Beginning of the 2000s carried huge expectations around indirect tax reforms in India, reminisces Pratik Jain, Executive Director, Indirect Tax & Regulatory Services, KPMG India, Gurgaon. “It was expected that the reform process, which began in early 1990s would get a definite direction and translate into tangible changes.”

These expectations were further augmented with the Kelkar Committee report on indirect tax reforms in October 2002, which recommended sweeping changes in the structure, ambit and administration of the tax system, adds Pratik, during the course of a recent year-end email interaction with Business Line.

Excerpts from the interview.

What were the policy expectations to be fulfilled by the end of the first decade?

These included the simplification of tax regime by reducing various exemptions, concessions and rate slabs, expansion of service tax on all services, integration of excise and service tax legislations, removal of inverted duty structure, and more importantly implementation of State level VAT by April 1, 2003.

At the close of 2009, where are we?

Looking back at the time since the beginning of the current decade, it’s really a mixed bag.

To a large extent, multiple rate slabs under customs and excise laws have been streamlined. Three-tier rate structure under excise has now been largely converted into a single rate. Customs duties have progressively gone down and the inverted duty structure on many products has been removed.

However, under both these laws, there are still various exemptions and concessions, clearly an area where much more could have been done.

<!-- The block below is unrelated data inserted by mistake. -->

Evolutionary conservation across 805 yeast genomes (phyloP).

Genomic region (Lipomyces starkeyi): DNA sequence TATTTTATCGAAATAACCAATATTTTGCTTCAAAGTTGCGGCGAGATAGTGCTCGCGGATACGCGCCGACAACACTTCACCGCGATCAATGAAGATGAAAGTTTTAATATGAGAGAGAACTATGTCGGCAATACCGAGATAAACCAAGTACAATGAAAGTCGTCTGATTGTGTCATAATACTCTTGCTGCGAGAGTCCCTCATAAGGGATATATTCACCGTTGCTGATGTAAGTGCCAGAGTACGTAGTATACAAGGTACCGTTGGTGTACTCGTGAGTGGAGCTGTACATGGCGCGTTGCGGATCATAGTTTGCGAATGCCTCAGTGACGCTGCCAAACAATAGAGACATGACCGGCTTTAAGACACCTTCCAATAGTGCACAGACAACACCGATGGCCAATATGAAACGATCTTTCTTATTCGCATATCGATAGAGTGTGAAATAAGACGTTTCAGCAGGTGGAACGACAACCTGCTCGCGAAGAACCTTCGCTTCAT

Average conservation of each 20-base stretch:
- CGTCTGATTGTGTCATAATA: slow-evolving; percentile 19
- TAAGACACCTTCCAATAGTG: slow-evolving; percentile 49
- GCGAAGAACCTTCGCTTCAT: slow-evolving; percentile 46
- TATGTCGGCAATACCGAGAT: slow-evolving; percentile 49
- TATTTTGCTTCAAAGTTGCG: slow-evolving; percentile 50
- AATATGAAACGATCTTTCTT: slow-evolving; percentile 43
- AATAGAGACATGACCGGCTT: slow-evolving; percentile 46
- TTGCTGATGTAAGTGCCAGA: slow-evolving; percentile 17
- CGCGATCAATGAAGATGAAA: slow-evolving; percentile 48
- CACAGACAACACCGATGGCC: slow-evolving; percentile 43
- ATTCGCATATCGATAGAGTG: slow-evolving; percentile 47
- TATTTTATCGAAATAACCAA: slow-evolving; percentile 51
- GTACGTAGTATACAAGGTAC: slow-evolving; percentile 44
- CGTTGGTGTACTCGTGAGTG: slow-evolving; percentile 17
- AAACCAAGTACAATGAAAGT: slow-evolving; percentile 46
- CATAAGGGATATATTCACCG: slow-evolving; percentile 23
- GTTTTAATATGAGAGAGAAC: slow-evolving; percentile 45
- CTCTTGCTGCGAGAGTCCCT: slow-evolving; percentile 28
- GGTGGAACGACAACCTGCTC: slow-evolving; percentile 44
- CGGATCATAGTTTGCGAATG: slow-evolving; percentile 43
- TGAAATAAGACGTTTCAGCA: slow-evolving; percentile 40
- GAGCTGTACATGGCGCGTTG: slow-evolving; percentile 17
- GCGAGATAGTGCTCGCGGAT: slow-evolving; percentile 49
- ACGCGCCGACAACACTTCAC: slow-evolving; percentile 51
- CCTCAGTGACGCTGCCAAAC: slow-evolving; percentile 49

Integration of excise and service tax credits in 2004 was another major step towards reforms. It provided an opportunity to industry to reduce cost of production by setting off their input service tax against excise duty on output.

Implementation of State level VAT in most States from April 1, 2005 was perhaps the most radical reform till date, which required closer coordination and cooperation between the Centre and the States. It is somewhat disappointing to see varying legislative provisions and rates across States, removal of which was clearly one of the prime objectives of VAT. Nonetheless, there is a general consensus that VAT has largely been successful, both for States as well as businesses.

For some reason, we have not been able to comprehensively levy tax on services under a separate legislation. With issues such as multiple exemptions, seeming overlapping taxable categories and absence of a robust mechanism for refund to service exporters, it is not surprising that taxation of services has resulted in substantial disputes and litigation.

For 2010, what should be the agenda?

As we embark upon the year 2010, the country is expectantly looking at the largest and most radical reform – the implementation of a nationwide Goods & Services (GST) regime.

Though it would be a dual GST regime, with both the Centre and the States having rights to levy and administer their respective tax, there is a general consensus that it would be a significant improvement from the present system.

In many ways, GST will change the manner in which business is done in India. The industry expects that it would be a much simpler regime, where hopefully taxes will not impact the business decisions.

There are indications that the deadline of April 1, 2010 may be missed, which is not necessarily a bad news. After all, history will not judge us by the speed of tax reforms, it needs to be well thought out and find acceptance from all stakeholders.



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